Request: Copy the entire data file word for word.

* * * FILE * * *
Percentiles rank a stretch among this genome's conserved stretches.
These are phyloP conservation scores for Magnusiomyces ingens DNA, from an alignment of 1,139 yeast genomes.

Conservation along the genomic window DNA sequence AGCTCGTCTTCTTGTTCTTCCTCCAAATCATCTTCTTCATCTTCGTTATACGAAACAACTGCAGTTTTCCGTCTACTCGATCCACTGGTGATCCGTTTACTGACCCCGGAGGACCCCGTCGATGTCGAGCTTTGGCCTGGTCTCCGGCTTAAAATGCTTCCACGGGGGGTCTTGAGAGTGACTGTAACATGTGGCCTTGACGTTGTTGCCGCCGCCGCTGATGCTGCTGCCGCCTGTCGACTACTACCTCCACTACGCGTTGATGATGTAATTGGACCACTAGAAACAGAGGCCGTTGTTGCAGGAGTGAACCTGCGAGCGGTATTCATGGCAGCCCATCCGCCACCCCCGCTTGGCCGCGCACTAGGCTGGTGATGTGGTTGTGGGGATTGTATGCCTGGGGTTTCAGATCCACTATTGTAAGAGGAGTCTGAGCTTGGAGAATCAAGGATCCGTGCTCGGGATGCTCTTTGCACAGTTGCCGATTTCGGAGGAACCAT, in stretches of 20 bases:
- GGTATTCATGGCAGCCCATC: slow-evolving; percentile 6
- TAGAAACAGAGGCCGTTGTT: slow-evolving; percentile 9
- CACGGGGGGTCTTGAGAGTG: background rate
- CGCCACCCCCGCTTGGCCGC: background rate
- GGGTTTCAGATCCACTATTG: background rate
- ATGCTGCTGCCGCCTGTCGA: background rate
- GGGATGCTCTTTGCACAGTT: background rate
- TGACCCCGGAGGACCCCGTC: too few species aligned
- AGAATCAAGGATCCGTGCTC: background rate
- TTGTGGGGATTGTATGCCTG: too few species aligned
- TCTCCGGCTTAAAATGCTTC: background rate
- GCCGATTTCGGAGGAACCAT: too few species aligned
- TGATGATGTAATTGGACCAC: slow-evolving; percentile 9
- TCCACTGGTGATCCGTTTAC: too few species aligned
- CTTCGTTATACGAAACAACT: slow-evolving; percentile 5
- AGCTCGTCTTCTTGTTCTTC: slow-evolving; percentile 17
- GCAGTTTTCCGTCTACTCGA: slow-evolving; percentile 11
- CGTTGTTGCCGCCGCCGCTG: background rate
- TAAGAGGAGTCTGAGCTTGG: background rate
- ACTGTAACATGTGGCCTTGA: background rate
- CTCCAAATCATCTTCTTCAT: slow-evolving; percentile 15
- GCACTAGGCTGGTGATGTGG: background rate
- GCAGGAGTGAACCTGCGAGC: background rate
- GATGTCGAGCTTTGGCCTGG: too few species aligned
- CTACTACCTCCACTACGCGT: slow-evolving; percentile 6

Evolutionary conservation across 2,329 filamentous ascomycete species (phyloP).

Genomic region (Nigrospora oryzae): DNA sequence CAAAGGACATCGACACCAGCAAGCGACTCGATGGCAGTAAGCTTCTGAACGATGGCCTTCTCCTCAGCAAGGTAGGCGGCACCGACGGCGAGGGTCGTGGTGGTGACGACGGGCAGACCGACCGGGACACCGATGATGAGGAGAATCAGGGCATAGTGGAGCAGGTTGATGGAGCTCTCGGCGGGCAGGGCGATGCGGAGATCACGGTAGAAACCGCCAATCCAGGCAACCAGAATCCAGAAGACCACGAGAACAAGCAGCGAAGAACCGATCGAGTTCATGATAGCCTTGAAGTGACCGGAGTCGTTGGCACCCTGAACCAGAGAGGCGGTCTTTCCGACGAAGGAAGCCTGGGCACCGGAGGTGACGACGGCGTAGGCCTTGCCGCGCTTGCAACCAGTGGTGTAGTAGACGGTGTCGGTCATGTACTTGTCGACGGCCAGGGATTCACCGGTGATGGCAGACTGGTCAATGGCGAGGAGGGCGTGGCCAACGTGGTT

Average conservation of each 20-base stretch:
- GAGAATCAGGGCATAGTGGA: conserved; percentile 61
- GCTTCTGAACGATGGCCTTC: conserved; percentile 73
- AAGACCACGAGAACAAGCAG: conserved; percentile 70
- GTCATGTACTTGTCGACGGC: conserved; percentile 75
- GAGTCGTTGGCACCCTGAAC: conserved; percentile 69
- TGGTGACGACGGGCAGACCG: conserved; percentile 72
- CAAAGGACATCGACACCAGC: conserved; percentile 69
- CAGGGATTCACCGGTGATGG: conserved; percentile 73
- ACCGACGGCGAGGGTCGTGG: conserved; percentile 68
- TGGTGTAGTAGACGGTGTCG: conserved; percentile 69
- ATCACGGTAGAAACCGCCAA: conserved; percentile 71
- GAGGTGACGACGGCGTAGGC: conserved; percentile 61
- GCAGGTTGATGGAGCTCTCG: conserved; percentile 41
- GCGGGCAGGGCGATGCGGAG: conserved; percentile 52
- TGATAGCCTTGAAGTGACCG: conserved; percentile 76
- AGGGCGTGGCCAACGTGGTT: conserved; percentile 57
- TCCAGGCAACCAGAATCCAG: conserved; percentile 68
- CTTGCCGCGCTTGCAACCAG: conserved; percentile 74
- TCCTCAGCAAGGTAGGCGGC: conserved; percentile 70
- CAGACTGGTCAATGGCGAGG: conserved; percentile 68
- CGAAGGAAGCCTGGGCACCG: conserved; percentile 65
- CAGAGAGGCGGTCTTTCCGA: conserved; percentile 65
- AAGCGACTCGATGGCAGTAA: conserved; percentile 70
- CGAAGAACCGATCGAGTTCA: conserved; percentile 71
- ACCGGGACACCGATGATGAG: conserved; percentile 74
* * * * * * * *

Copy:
Percentiles rank a stretch among this genome's conserved stretches.
These are phyloP conservation scores for Magnusiomyces ingens DNA, from an alignment of 1,139 yeast genomes.

Conservation along the genomic window DNA sequence AGCTCGTCTTCTTGTTCTTCCTCCAAATCATCTTCTTCATCTTCGTTATACGAAACAACTGCAGTTTTCCGTCTACTCGATCCACTGGTGATCCGTTTACTGACCCCGGAGGACCCCGTCGATGTCGAGCTTTGGCCTGGTCTCCGGCTTAAAATGCTTCCACGGGGGGTCTTGAGAGTGACTGTAACATGTGGCCTTGACGTTGTTGCCGCCGCCGCTGATGCTGCTGCCGCCTGTCGACTACTACCTCCACTACGCGTTGATGATGTAATTGGACCACTAGAAACAGAGGCCGTTGTTGCAGGAGTGAACCTGCGAGCGGTATTCATGGCAGCCCATCCGCCACCCCCGCTTGGCCGCGCACTAGGCTGGTGATGTGGTTGTGGGGATTGTATGCCTGGGGTTTCAGATCCACTATTGTAAGAGGAGTCTGAGCTTGGAGAATCAAGGATCCGTGCTCGGGATGCTCTTTGCACAGTTGCCGATTTCGGAGGAACCAT, in stretches of 20 bases:
- GGTATTCATGGCAGCCCATC: slow-evolving; percentile 6
- TAGAAACAGAGGCCGTTGTT: slow-evolving; percentile 9
- CACGGGGGGTCTTGAGAGTG: background rate
- CGCCACCCCCGCTTGGCCGC: background rate
- GGGTTTCAGATCCACTATTG: background rate
- ATGCTGCTGCCGCCTGTCGA: background rate
- GGGATGCTCTTTGCACAGTT: background rate
- TGACCCCGGAGGACCCCGTC: too few species aligned
- AGAATCAAGGATCCGTGCTC: background rate
- TTGTGGGGATTGTATGCCTG: too few species aligned
- TCTCCGGCTTAAAATGCTTC: background rate
- GCCGATTTCGGAGGAACCAT: too few species aligned
- TGATGATGTAATTGGACCAC: slow-evolving; percentile 9
- TCCACTGGTGATCCGTTTAC: too few species aligned
- CTTCGTTATACGAAACAACT: slow-evolving; percentile 5
- AGCTCGTCTTCTTGTTCTTC: slow-evolving; percentile 17
- GCAGTTTTCCGTCTACTCGA: slow-evolving; percentile 11
- CGTTGTTGCCGCCGCCGCTG: background rate
- TAAGAGGAGTCTGAGCTTGG: background rate
- ACTGTAACATGTGGCCTTGA: background rate
- CTCCAAATCATCTTCTTCAT: slow-evolving; percentile 15
- GCACTAGGCTGGTGATGTGG: background rate
- GCAGGAGTGAACCTGCGAGC: background rate
- GATGTCGAGCTTTGGCCTGG: too few species aligned
- CTACTACCTCCACTACGCGT: slow-evolving; percentile 6

Evolutionary conservation across 2,329 filamentous ascomycete species (phyloP).

Genomic region (Nigrospora oryzae): DNA sequence CAAAGGACATCGACACCAGCAAGCGACTCGATGGCAGTAAGCTTCTGAACGATGGCCTTCTCCTCAGCAAGGTAGGCGGCACCGACGGCGAGGGTCGTGGTGGTGACGACGGGCAGACCGACCGGGACACCGATGATGAGGAGAATCAGGGCATAGTGGAGCAGGTTGATGGAGCTCTCGGCGGGCAGGGCGATGCGGAGATCACGGTAGAAACCGCCAATCCAGGCAACCAGAATCCAGAAGACCACGAGAACAAGCAGCGAAGAACCGATCGAGTTCATGATAGCCTTGAAGTGACCGGAGTCGTTGGCACCCTGAACCAGAGAGGCGGTCTTTCCGACGAAGGAAGCCTGGGCACCGGAGGTGACGACGGCGTAGGCCTTGCCGCGCTTGCAACCAGTGGTGTAGTAGACGGTGTCGGTCATGTACTTGTCGACGGCCAGGGATTCACCGGTGATGGCAGACTGGTCAATGGCGAGGAGGGCGTGGCCAACGTGGTT

Average conservation of each 20-base stretch:
- GAGAATCAGGGCATAGTGGA: conserved; percentile 61
- GCTTCTGAACGATGGCCTTC: conserved; percentile 73
- AAGACCACGAGAACAAGCAG: conserved; percentile 70
- GTCATGTACTTGTCGACGGC: conserved; percentile 75
- GAGTCGTTGGCACCCTGAAC: conserved; percentile 69
- TGGTGACGACGGGCAGACCG: conserved; percentile 72
- CAAAGGACATCGACACCAGC: conserved; percentile 69
- CAGGGATTCACCGGTGATGG: conserved; percentile 73
- ACCGACGGCGAGGGTCGTGG: conserved; percentile 68
- TGGTGTAGTAGACGGTGTCG: conserved; percentile 69
- ATCACGGTAGAAACCGCCAA: conserved; percentile 71
- GAGGTGACGACGGCGTAGGC: conserved; percentile 61
- GCAGGTTGATGGAGCTCTCG: conserved; percentile 41
- GCGGGCAGGGCGATGCGGAG: conserved; percentile 52
- TGATAGCCTTGAAGTGACCG: conserved; percentile 76
- AGGGCGTGGCCAACGTGGTT: conserved; percentile 57
- TCCAGGCAACCAGAATCCAG: conserved; percentile 68
- CTTGCCGCGCTTGCAACCAG: conserved; percentile 74
- TCCTCAGCAAGGTAGGCGGC: conserved; percentile 70
- CAGACTGGTCAATGGCGAGG: conserved; percentile 68
- CGAAGGAAGCCTGGGCACCG: conserved; percentile 65
- CAGAGAGGCGGTCTTTCCGA: conserved; percentile 65
- AAGCGACTCGATGGCAGTAA: conserved; percentile 70
- CGAAGAACCGATCGAGTTCA: conserved; percentile 71
- ACCGGGACACCGATGATGAG: conserved; percentile 74